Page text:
In addition to acetylation, ubiquitination can promote Akt membrane localization and activation. Yang et al. have reported that the E3 ubiquitin ligase TRAF6 mediates ubiquitination of Akt at Lys8 and Lys14, thereby promoting translocation of Akt to the plasma membrane upon exposure to IGF-1. Mutation of Lys8 to Arg impairs translocation of Akt to the membrane but has no effect on the binding of Akt to PIP3, suggesting that membrane localization and PIP3 binding of Akt are two independent events (19). Similarly, in our study, defects in membrane localization of the K20Q mutant might have resulted from impaired binding to PIP3, rather than defects in their translocation to the membrane, because the ubiquitination sites (Lys8 and Lys14) of these mutants were intact. Another possibility is that deacetylation of Lys20 and Lys14, the latter of which is also ubiquitinated (19), facilitates ubiquitination-mediated transport of Akt to the membrane. Figure 11 presents a model explaining how lysine acetylation and ubiquitination could regulate Akt membrane localization, PIP3 binding, and activation.

Fig. 11

(A) Crystal structures of PH domains of Akt and PDK1 interacting with PIP3. The acetylated lysines are shown in blue, and PIP3 is shown in purple (54). Lys14 (Akt) and Lys495 (PDK1) are in the binding pocket of the PH domain and are involved in direct binding to PIP3. In Akt, Lys20 is present in the variable loop and is in close proximity to the binding pocket in inactive or apo form. Lys20 undergoes considerable conformational change upon binding with PIP3 (bound form, Protein Data Bank code 1UNQ). Neutralization of the charge on Lys20 might hinder the binding of PIP3 and the conformational changes associated with this binding event, thereby leading to inactivation of Akt. (B) A model illustrating the role of lysine acetylation in regulating the membrane localization and activation of Akt. The PH domains of Akt and PDK1 are acetylated, leading to inhibition of their binding to PIP3 and hence inactivation. During growth factor (GF) stimulation of cells, SIRT1 deacetylates Akt as well as PDK1, enabling them to bind to PIP3, which is generated from PIP2 by activation of PI3K during GF receptor stimulation. PIP3 binding promotes localization of Akt and PDK1 to the plasma membrane. It is also possible that deacetylation makes lysine residue (or residues) available for ubiquitination (Ub), thereby facilitating ubiquitination-mediated transport of proteins to the plasma membrane. PDK1 phosphorylates Akt at the plasma membrane, leading to activation of Akt.

SIRT1 deacetylates and activates Akt under growth conditions

We identified SIRT1 as a HDAC that can bind to and deacetylate Akt and that promotes increased membrane localization of Akt during growth factor signaling. However, in the absence of growth factor stimulation, we did not find Akt binding to SIRT1, suggesting that Akt and SIRT1 may not interact with each other under basal conditions and that growth factor signaling is needed for their interaction (fig. S2, A and B). How growth factor signaling promotes their interaction is not known at this point and warrants further investigation. Consistent with our observation, Akt has been reported to activate SIRT1 by destabilizing miR-199a, which targets SIRT1, thus suggesting that there could be a positive feedback loop in which these proteins regulate each other’s activity under certain specified conditions (24, 25).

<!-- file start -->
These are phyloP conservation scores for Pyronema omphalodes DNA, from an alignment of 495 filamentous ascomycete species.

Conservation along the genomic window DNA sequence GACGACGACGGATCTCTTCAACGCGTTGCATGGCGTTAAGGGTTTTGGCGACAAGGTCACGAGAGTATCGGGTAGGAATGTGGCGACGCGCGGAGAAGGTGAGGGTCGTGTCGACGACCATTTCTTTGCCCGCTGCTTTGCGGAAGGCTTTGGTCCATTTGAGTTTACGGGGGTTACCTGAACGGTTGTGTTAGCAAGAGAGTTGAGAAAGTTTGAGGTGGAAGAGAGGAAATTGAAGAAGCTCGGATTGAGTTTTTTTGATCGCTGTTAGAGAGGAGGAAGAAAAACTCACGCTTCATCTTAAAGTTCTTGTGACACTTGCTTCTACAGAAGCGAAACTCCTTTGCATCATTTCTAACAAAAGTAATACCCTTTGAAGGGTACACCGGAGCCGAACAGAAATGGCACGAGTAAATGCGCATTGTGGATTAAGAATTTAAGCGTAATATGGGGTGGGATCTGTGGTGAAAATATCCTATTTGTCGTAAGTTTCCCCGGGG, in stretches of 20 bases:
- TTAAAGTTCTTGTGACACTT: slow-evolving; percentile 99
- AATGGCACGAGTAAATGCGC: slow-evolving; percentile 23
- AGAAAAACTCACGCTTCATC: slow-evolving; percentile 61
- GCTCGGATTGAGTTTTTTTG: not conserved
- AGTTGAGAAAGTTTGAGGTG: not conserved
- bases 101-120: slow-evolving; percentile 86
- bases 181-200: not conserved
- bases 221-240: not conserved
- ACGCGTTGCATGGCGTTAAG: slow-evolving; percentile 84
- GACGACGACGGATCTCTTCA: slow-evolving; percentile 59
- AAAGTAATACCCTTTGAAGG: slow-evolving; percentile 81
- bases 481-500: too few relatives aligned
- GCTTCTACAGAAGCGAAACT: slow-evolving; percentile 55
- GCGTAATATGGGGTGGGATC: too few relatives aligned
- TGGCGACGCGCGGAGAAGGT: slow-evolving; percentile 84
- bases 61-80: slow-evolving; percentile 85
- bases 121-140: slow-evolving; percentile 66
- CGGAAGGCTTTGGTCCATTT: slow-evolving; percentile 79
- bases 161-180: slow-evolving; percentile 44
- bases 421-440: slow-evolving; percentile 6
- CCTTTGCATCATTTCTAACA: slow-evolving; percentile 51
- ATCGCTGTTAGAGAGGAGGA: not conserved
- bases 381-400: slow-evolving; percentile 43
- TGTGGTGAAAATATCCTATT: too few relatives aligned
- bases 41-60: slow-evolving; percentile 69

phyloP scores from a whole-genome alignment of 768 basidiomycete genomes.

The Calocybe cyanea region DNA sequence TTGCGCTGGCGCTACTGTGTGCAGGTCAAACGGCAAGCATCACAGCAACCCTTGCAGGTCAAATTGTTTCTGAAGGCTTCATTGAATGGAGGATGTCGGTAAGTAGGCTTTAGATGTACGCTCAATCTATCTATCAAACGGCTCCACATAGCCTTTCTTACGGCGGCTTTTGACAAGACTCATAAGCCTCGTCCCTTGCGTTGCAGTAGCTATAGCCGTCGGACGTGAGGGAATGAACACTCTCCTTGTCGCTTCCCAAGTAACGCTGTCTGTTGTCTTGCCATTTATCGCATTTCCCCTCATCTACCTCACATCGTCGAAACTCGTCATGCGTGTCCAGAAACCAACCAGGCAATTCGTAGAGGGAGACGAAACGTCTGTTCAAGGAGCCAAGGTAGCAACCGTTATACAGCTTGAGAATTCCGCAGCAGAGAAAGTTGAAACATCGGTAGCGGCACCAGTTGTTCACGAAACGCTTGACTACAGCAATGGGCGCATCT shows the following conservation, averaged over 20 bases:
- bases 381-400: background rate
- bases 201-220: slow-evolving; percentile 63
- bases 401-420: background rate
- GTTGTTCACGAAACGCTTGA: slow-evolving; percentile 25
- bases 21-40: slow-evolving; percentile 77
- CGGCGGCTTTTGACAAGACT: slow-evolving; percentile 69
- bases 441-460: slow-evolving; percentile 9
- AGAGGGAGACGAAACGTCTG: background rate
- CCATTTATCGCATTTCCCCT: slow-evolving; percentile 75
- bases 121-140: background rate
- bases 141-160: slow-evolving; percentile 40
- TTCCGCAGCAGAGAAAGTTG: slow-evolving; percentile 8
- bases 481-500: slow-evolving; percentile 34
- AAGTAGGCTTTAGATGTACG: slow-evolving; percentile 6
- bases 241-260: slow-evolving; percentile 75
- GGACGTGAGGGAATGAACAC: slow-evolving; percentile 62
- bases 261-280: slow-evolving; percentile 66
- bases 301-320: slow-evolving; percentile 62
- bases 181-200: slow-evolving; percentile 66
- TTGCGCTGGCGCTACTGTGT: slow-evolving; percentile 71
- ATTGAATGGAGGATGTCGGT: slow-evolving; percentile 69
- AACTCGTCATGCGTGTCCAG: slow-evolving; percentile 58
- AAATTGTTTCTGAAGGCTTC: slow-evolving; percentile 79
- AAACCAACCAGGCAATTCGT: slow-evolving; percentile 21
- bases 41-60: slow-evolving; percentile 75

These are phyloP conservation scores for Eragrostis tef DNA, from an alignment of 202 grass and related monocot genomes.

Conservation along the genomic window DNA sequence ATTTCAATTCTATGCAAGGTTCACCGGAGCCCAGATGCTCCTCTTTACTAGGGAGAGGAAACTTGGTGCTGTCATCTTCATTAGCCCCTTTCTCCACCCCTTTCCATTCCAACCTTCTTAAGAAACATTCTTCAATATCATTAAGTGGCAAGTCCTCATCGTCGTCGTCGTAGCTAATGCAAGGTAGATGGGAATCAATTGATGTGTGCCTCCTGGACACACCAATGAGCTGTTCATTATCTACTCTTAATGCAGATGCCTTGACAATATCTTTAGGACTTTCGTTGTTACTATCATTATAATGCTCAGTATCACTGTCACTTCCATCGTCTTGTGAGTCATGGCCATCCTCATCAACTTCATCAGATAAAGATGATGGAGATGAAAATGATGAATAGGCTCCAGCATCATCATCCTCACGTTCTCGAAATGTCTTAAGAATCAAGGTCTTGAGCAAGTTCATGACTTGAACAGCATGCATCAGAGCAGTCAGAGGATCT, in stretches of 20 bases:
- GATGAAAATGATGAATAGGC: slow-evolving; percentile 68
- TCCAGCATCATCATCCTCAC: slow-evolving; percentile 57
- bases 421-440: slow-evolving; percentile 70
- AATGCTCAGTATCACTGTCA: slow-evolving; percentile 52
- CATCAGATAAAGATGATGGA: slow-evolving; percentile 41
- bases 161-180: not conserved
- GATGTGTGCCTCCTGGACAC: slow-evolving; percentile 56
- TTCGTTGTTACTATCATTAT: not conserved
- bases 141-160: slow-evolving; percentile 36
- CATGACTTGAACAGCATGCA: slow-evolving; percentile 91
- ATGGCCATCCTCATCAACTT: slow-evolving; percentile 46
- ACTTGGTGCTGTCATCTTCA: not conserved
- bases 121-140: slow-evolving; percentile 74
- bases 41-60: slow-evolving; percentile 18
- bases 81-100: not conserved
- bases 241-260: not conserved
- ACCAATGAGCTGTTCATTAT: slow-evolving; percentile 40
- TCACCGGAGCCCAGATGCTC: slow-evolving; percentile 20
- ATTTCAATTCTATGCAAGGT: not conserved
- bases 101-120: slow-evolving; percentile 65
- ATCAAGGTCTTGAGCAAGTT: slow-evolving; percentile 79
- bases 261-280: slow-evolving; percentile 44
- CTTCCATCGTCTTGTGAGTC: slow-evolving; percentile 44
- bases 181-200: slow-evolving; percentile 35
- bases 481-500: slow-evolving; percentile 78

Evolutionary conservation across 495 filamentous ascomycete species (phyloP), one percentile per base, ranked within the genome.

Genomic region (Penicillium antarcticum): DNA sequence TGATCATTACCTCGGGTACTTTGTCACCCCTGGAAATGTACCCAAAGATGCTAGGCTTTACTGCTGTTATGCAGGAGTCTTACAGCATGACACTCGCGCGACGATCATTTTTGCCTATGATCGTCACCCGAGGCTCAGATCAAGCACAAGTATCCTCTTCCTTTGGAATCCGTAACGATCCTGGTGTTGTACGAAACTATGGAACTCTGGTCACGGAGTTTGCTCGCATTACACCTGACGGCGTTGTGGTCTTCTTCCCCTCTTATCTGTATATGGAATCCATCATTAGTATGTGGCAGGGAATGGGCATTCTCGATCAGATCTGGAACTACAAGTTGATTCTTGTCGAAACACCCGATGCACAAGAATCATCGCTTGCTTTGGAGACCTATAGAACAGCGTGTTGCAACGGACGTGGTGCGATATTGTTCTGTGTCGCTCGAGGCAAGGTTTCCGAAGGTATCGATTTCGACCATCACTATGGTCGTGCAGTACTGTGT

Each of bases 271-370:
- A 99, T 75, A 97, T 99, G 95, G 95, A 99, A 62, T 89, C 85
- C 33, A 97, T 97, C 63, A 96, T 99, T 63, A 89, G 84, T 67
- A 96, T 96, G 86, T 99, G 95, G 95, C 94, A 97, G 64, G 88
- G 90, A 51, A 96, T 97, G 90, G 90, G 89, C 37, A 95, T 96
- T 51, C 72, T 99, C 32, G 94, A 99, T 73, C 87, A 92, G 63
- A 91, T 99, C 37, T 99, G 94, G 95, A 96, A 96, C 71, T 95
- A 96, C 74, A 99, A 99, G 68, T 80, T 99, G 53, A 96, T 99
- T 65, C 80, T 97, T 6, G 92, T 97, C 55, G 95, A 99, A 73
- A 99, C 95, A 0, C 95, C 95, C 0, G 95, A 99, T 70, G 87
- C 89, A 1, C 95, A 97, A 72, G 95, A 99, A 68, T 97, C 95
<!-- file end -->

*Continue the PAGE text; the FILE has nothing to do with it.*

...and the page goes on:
Implications of the SIRT1-Akt interaction in promoting longevity

Both Akt and SIRT1 have been implicated in life-span determination of many organisms. Akt is a downstream component of the insulin–IGF-1 signaling pathway, mutations in which reduce the activity of the IGF-PI3K-Akt signaling pathway and extend the life spans of Caenorhabditis elegans, Drosophila, and mice (26). Inhibition of Akt also extends the life span of human endothelial cells (27). This effect of Akt inhibition has been attributed to increased FOXO-dependent transcription of the gene encoding superoxide dismutase, an enzyme that helps to reduce cellular oxidative stress. Although Akt activation decreases life-span extension, there is a lack of consensus regarding the role of SIRT1 in this process. Activation of SIRT1 homologs can increase the life span of yeast, C. elegans, and Drosophila (28); however, this concept has been challenged by others who found no correlation between life-span extension and activation of SIRT1 (2931). Overexpression of SIRT1 does not extend the replicative life span of human fibroblasts or prostate epithelial cells, but it causes replicative senescence in response to chronic stress (32, 33). Here, we found that SIRT1-mediated deacetylation can enhance Akt activity upon growth factor stimulation and not in the absence of growth factor signaling. Consistent with our results, SIRT1 has been reported to be necessary for IGF-1 signaling, and inhibition of SIRT1 protects neurons from oxidative stress–mediated damage (29). Thus, it is likely that under growth-stimulating conditions (such as when insulin signaling is active), SIRT1 activates Akt, resulting in phosphorylation and inactivation of FOXO, because of its export from the nucleus. In contrast, in the absence of insulin signaling, lack of SIRT1-mediated activation of Akt facilitates nuclear localization of FOXO, where it promotes expression of genes involved in stress resistance, endurance, and longevity. Consistent with this notion, SIRT1 interacts with FOXO3a in serum-deprived cells and not under basal conditions when growth factors are present (34). Thus, it appears that SIRT1 may promote longevity under caloric restriction but not in the presence of growth factors. This dual activity of SIRT1 under different conditions could account for the lack of consensus regarding its role in promoting longevity.

SIRT1-Akt signaling is involved in cancer and cardiac hypertrophy